No More Birthday Blues

It’s strange how birthdays change meaning over time. Growing up, your birthday is the best day of the year — presents, cake, everyone’s attention on you. You have a party with all of your friends. You feel special and important.

But isn’t that all true when you’re grown, too? The fanfare is all the same, and yet we feel bad about our birthdays. They fill us with dread. Another year older just means we’re getting further away from our youth and closer to the tough, painful years of elderliness. And I suppose this is true, but why do we turn so pessimistic about our birthdays when we used to be so optimistic? 

When I turned 20, I had a mini existential breakdown as I realized that I had been on this earth for two decades and felt like I had nothing to show for it. If 20 years had passed that quickly, would I just blink my eyes and be 40, still with nothing to show for it? It was that classic quarter-life crisis in which I wondered if I was even on the right path, if I should be doing something different — and immediately — and if I had squandered some valuable time already.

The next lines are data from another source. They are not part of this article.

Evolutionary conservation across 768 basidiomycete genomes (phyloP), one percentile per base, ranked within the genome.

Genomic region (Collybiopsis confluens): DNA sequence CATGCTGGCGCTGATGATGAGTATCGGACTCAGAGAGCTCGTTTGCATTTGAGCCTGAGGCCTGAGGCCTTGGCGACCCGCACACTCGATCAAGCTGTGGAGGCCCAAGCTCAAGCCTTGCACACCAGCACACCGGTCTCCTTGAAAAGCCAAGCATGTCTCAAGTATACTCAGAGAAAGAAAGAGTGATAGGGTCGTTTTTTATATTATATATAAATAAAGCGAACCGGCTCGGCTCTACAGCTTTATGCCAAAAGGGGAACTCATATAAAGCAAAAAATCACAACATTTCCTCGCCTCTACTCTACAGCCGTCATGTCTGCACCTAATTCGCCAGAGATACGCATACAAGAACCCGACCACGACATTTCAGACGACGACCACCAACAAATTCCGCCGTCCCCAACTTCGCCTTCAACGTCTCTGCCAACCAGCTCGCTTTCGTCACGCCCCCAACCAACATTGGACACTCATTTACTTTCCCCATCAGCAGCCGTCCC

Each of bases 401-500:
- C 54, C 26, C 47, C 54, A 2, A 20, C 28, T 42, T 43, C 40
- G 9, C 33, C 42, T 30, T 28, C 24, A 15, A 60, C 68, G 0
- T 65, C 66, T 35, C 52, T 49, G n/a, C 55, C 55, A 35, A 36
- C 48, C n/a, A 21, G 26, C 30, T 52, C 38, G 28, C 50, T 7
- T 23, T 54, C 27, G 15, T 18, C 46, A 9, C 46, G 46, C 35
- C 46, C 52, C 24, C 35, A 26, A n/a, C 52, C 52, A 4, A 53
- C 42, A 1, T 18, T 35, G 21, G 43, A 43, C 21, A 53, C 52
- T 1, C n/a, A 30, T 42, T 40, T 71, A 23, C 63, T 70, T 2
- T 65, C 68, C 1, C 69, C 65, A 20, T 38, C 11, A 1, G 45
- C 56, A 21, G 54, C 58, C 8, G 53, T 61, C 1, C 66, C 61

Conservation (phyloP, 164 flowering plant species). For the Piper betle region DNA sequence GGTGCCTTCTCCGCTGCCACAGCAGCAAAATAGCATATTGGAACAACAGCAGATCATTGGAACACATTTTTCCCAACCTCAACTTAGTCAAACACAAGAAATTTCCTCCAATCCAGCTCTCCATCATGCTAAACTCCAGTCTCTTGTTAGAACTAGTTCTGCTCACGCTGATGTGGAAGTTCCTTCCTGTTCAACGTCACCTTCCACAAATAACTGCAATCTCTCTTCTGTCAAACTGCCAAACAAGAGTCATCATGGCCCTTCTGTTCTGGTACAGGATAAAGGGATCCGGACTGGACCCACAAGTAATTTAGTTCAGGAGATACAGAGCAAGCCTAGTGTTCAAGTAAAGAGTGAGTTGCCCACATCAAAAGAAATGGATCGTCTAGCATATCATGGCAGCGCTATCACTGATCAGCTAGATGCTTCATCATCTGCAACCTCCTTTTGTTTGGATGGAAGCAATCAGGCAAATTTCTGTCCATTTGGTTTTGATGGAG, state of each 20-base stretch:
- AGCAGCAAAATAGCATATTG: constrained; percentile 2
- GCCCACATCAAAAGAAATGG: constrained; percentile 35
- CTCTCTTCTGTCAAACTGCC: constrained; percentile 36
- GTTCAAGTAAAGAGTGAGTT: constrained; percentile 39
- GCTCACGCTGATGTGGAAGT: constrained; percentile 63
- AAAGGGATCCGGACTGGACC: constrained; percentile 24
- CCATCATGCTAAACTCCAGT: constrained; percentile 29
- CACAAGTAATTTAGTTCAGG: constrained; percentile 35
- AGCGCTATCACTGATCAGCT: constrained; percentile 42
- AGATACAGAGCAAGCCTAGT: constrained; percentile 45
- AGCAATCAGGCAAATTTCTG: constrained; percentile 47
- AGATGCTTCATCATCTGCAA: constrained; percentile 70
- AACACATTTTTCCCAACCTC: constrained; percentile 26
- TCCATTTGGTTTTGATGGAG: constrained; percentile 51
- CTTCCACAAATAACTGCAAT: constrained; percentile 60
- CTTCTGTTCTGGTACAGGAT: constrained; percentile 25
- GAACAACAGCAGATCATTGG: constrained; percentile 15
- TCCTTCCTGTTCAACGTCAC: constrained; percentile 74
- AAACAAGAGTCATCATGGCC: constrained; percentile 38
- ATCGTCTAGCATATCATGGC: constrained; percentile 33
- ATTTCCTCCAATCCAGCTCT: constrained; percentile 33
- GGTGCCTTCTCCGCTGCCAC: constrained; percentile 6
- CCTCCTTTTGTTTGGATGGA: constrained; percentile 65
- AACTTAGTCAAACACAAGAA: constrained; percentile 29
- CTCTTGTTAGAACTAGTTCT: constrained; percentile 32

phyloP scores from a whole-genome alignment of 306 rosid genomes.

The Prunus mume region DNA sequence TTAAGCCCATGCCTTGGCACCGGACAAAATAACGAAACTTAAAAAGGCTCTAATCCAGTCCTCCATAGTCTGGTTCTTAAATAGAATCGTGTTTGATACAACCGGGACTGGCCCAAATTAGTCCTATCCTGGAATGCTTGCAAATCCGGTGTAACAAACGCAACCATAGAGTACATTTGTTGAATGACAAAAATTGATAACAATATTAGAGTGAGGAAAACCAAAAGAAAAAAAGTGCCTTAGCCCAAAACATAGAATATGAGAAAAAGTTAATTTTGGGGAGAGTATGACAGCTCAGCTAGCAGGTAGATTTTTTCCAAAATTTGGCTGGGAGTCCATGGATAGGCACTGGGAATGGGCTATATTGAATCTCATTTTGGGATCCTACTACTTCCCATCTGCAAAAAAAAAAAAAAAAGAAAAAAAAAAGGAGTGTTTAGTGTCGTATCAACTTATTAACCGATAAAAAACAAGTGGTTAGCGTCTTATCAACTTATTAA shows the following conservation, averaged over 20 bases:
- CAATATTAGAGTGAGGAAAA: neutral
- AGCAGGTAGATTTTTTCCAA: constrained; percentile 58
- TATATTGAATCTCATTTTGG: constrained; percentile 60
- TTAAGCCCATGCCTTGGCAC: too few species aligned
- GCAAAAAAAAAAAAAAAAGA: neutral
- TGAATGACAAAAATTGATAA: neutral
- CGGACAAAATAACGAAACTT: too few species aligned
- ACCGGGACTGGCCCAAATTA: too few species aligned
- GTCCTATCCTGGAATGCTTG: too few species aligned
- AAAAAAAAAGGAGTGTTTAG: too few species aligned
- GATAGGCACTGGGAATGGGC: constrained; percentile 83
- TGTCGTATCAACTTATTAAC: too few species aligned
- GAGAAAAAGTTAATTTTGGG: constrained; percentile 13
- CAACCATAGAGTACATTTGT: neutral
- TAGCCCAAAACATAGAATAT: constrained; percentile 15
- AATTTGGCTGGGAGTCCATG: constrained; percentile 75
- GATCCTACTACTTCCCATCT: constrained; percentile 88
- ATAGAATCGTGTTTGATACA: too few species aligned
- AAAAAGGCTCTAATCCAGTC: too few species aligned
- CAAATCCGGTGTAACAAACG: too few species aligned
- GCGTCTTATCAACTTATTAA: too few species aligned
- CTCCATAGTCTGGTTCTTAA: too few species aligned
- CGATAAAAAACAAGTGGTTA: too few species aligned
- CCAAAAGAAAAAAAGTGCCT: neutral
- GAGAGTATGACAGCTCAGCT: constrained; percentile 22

Yes, it was dramatic. But that’s how I tend to be when it comes to this stuff. 

I turned 23 yesterday, and it was the first birthday I’ve had in years that everything went as I had hoped it would. My problem usually isn’t existential dread, as it was when I turned 20; rather, I set unreasonable expectations for the day and end up getting let down. 

I was burned the hardest on my 21st, when I signed up for this half marathon in Brooklyn. The dirty secret of runners is that we run races for the ego trip. Imagine: tons of people lining the streets, cheering you on as you demonstrate your incredible athleticism and then lauding you for hours and days afterwards. You receive a goody bag with a cool t-shirt and a bunch of other crap, post your race photo on Instagram, and eat whatever the hell you want. It’s all about you.